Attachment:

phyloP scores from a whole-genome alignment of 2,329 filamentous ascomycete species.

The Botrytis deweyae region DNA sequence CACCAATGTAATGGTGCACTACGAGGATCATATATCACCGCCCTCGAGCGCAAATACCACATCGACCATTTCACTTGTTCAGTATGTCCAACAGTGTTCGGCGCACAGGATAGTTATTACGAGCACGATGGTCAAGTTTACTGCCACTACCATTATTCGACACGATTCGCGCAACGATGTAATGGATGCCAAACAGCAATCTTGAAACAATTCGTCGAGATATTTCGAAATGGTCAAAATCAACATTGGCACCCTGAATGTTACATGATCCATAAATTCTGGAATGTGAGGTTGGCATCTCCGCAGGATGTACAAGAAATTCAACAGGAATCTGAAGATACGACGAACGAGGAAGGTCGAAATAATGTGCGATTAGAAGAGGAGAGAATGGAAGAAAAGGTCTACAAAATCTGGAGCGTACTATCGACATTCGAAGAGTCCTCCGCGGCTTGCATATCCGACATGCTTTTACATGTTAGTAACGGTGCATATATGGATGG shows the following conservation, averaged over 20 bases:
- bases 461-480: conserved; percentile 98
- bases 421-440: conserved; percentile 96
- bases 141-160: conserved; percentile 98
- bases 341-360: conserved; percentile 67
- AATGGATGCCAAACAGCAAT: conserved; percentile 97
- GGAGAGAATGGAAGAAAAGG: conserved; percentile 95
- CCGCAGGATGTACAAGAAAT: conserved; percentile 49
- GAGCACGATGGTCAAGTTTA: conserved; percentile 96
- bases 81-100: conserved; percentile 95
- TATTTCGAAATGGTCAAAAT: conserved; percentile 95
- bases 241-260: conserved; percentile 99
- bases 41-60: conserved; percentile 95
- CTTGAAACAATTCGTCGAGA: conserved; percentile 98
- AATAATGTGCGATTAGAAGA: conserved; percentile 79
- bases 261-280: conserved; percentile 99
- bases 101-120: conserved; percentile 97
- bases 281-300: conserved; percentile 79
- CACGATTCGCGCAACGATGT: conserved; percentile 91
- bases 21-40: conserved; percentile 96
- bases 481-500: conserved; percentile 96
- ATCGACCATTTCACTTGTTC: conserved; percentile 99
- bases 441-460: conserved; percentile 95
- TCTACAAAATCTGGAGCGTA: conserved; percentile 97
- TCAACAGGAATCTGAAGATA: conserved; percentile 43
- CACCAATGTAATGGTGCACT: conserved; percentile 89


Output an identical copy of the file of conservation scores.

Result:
phyloP scores from a whole-genome alignment of 2,329 filamentous ascomycete species.

The Botrytis deweyae region DNA sequence CACCAATGTAATGGTGCACTACGAGGATCATATATCACCGCCCTCGAGCGCAAATACCACATCGACCATTTCACTTGTTCAGTATGTCCAACAGTGTTCGGCGCACAGGATAGTTATTACGAGCACGATGGTCAAGTTTACTGCCACTACCATTATTCGACACGATTCGCGCAACGATGTAATGGATGCCAAACAGCAATCTTGAAACAATTCGTCGAGATATTTCGAAATGGTCAAAATCAACATTGGCACCCTGAATGTTACATGATCCATAAATTCTGGAATGTGAGGTTGGCATCTCCGCAGGATGTACAAGAAATTCAACAGGAATCTGAAGATACGACGAACGAGGAAGGTCGAAATAATGTGCGATTAGAAGAGGAGAGAATGGAAGAAAAGGTCTACAAAATCTGGAGCGTACTATCGACATTCGAAGAGTCCTCCGCGGCTTGCATATCCGACATGCTTTTACATGTTAGTAACGGTGCATATATGGATGG shows the following conservation, averaged over 20 bases:
- bases 461-480: conserved; percentile 98
- bases 421-440: conserved; percentile 96
- bases 141-160: conserved; percentile 98
- bases 341-360: conserved; percentile 67
- AATGGATGCCAAACAGCAAT: conserved; percentile 97
- GGAGAGAATGGAAGAAAAGG: conserved; percentile 95
- CCGCAGGATGTACAAGAAAT: conserved; percentile 49
- GAGCACGATGGTCAAGTTTA: conserved; percentile 96
- bases 81-100: conserved; percentile 95
- TATTTCGAAATGGTCAAAAT: conserved; percentile 95
- bases 241-260: conserved; percentile 99
- bases 41-60: conserved; percentile 95
- CTTGAAACAATTCGTCGAGA: conserved; percentile 98
- AATAATGTGCGATTAGAAGA: conserved; percentile 79
- bases 261-280: conserved; percentile 99
- bases 101-120: conserved; percentile 97
- bases 281-300: conserved; percentile 79
- CACGATTCGCGCAACGATGT: conserved; percentile 91
- bases 21-40: conserved; percentile 96
- bases 481-500: conserved; percentile 96
- ATCGACCATTTCACTTGTTC: conserved; percentile 99
- bases 441-460: conserved; percentile 95
- TCTACAAAATCTGGAGCGTA: conserved; percentile 97
- TCAACAGGAATCTGAAGATA: conserved; percentile 43
- CACCAATGTAATGGTGCACT: conserved; percentile 89